Player Ratings

Jung Sung-Ryong 6.0 – Largely a spectator, but again his goal was breached. His defense should have done better, but it’s concerning how few clean sheets we can keep.

Shin Kwang-Hoon 5.5 – The more attacking option, was exposed defensively on several occasions in the first half. Most of Lebanon’s attacks came down his side, and he didn’t contribute much to the attack. Seemed a bit nervous and missed controlled a number of basic passes.

Kwak Tae-Hwi 5.5 – Looked strangely assured against the weaker opposition, but his inability to marshall the backline effectively was partially responsible for the Lebanon goal. Also joined in the “hit the crossbar” parade.

Kim Ki-Hee 5.5 – A surprise starter, but Kim Ki-Hee did his job fairly well. Looked more comfortable and calmer than Jung In-Hwan. Had one “uh oh” moment when he almost conceded a penalty.

Kim Chi-Woo 6.5 – Can one very important goal make up for 90 minutes of poor performance? In the big picture no, but in individual player ratings yes. Scored the only goal, but his performance was otherwise marred by poor set piece deliveries and shaky defending.

Han Kook-Young 5.5 – Not the greatest of debuts for Han Kook-Young, but he is still certainly one for the future. Would have done better I think if he had been paired with a passing midfielder or a box-to-box type rather than a defensive midfielder.

Kim Nam-Il 5.5 – Did well considering how long he’s been in the international wilderness, but lacked the incisiveness and passing ability needed for this game. His long passes were often short and easily cut out by the Lebanon defense.

Lee Keun-Ho 6.0 – Did well for the first 25-30 minutes or so, and then began to gradually fade from the game. Still has plenty of confidence, but one wonders if the effects of playing in the second division and serving in the army are starting to show.

Kim Bo-Kyung 6.0 – An interesting match for Kim Bo-Kyung who played in a variety of positions, in the hole, up top, and as a deep-lying midfielder. Actually seemed most effective up top when combining with the Lee’s. Wasn’t as effective in the hole with Lee Dong-Gook ahead of him, and was played out of position for most of the second half.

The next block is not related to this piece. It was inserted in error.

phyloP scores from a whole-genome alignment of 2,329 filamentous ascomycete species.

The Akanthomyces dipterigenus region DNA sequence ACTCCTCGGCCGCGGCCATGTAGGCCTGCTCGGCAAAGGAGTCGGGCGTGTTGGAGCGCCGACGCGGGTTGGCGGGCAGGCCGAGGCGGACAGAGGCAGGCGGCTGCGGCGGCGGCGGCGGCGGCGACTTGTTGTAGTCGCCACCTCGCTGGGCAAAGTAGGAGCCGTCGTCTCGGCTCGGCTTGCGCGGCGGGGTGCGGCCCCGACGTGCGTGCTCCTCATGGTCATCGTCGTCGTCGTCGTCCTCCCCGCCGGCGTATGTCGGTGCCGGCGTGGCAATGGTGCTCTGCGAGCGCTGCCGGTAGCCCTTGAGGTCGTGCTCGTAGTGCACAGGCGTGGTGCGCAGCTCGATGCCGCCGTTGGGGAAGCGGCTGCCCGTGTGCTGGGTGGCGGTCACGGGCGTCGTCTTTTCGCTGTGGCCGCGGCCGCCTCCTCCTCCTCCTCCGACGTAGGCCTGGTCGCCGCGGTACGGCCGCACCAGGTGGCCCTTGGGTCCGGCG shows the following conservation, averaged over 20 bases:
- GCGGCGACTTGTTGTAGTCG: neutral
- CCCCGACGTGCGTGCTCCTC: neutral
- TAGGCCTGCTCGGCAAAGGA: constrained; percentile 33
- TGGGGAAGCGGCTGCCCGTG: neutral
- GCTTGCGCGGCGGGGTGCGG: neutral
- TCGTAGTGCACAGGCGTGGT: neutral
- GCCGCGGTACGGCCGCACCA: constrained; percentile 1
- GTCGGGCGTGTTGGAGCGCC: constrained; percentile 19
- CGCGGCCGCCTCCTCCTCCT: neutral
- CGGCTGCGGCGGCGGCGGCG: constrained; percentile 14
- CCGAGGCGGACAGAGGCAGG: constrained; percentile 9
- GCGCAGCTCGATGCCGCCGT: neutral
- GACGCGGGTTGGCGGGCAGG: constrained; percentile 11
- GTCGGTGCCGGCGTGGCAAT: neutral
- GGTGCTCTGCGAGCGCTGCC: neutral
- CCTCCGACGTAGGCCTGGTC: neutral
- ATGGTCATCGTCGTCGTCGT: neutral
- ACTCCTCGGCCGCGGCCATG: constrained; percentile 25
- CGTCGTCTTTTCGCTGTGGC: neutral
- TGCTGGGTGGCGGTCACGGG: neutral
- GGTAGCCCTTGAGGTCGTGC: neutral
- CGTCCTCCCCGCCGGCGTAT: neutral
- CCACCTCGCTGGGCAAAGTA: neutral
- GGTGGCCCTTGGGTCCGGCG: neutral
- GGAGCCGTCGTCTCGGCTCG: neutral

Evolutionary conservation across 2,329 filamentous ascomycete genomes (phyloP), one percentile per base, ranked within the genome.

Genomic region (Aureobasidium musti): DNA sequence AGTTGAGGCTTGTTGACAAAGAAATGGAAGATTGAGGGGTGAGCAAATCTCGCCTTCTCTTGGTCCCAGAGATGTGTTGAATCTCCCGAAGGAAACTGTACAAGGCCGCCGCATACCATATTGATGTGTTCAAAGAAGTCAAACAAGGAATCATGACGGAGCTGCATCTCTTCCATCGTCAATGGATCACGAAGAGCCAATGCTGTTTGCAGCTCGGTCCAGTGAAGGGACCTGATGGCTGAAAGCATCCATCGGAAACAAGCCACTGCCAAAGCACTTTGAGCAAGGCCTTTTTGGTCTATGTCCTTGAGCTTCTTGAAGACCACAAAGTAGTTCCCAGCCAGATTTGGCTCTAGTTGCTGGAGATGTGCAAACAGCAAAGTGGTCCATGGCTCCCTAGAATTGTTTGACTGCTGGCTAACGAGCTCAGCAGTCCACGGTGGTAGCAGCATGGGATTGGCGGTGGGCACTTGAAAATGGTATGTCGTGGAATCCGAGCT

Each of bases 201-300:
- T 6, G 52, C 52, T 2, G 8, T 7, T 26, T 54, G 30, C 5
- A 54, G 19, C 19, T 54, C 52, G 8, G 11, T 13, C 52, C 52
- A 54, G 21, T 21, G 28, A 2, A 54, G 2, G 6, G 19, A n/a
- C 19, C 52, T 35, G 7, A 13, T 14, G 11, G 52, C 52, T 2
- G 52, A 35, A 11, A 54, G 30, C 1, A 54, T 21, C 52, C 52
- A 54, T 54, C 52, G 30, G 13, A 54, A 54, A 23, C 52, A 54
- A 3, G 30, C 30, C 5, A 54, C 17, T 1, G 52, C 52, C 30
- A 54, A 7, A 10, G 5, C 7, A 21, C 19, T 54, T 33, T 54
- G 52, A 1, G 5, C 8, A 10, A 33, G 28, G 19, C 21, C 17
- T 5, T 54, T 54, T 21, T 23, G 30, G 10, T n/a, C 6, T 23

Lee Chung-Yong 6.0 – Was worried that there would be some rust from his month layoff, and at the beginning it seemed like there was. Not very active in the game, and had trouble asserting himself. Another of the ‘hit-the-post’ club.

Lee Dong-Gook 5.0 – In many ways this match was a typical Lee Dong-Gook game. Plenty of good chances, but not able to finish them.

Kim Shin-Wook 5.0 – Came on early as a second half sub, and did little to impact the game other than head a free header over the bar from about six yards out.

Son Heung-Min 5.0 – Given 20 minutes this time, and was almost able to repeat his heroics, but scooped a rebound shot wide. Later just missed getting a boot onto a cross for a tap-in.

Ji Dong-Won S.V. – Came on very late, and had no time really to affect the game.

Choi Kang-Hee 4.5 – His strategies continue to be a mish-mash of whatever. His fullback selection largely backfired (Kim Chi-Woo’s goal aside), his double defensive midfield choice also didn’t work out too well. The attacking quartet showed glimpses of what they can do, but also looked disjointed. The Kim Shin-Wook substitution was bizarre as it forced two players into awkward positions. Lee Dong-Gook into the ’10’ role and Kim Bo-Kyung into the deep lying role. Son Heung-Min’s intro instead would have made a lot more sense.

Final Analysis

I feel like I’m becoming a broken record after each game. But there just doesn’t seem to be any sort of cohesive plan or strategy when the NT steps onto the pitch. Each game feels like it’s some experiment for the next game, but there is never any end result. Korea is still in a good position to qualify, but I will admit that I’m getting nervous about it. While the last two matches are in Korea, the prior showing against Qatar certainly shows that being at home doesn’t guarantee a result. Uzbekistan and Iran are both certainly capable of coming here and earning a point or all three.